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What is the Jones Act?

Every occupation comes with certain related risks and hazards. For the men and women who work aboard barges, ocean liners, commercial fishing ships and other sea vessels; the inherent dangers are often more numerous and significant in nature. In cases where a man or woman, who works aboard a sea vessel and aid's in the "fulfillment of the vessel's mission," is injured while working; he or she may take legal action to recover compensation under a federal law known as the Jones Act.

The Jones Act protects the rights of injured seamen to take action against an employer for negligent acts or actions that may have caused or contributed to a seaman's injuries. Compensation sought under a Jones Act lawsuit can help account for lost earning capacity, medical expenses, pain and suffering and lost wages.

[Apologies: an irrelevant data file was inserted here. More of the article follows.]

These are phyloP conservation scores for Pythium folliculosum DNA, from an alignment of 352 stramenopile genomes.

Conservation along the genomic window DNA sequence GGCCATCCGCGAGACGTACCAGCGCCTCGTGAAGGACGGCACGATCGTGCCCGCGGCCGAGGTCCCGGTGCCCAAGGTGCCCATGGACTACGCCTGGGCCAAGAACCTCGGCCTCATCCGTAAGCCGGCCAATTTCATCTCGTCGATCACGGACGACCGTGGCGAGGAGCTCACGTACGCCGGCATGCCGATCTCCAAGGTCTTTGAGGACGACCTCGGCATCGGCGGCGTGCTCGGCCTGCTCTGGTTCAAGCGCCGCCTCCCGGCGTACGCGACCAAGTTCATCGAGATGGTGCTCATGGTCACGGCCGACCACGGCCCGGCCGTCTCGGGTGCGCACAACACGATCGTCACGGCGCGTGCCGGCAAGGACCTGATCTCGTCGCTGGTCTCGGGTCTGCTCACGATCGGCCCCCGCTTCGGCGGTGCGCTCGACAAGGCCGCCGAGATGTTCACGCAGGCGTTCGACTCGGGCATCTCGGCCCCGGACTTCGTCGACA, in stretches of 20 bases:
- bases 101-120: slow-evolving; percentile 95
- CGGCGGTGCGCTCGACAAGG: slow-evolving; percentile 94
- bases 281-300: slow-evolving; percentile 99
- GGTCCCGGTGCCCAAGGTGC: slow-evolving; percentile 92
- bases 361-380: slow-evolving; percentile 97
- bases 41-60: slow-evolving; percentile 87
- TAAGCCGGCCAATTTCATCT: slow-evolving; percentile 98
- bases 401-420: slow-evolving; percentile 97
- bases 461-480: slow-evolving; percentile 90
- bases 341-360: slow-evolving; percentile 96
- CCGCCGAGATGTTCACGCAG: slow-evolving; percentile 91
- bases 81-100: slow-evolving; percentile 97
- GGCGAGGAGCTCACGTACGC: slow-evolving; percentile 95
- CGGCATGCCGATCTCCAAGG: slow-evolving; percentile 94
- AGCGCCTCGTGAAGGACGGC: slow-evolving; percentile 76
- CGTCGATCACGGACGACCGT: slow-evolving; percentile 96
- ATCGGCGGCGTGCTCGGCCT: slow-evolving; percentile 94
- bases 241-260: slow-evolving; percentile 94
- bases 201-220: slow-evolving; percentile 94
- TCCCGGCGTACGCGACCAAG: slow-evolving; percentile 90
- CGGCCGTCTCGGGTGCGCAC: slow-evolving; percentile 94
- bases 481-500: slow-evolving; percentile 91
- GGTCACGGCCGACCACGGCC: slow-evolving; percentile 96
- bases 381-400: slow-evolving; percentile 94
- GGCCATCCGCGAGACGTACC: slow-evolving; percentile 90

A key component of the Jones Act explicitly states that an individual must meet certain requirements related to the location at which an injury occurred and an individual's position or status at the time an injury occurred. For example, a dockworker or longshoreman cannot seek legal protections under the Jones Act because they complete work duties on land and not while at sea.

Additionally, simply being injured while aboard a sea vessel does not mean that a worker will be able to file a Jones Act lawsuit. Even in cases where an individual is injured while working on a temporary basis aboard a vessel, the courts may determine that the individual does not meet the definition of a seaman due to the determination that he or she performs most work duties on land.

Due to the complex requirements and restrictions related to the Jones Act, individuals who are injured while working aboard a sea vessel of any sort are advised to contact an attorney for guidance and assistance.

Source:, "Jones Act Overview," Aug. 27, 2015

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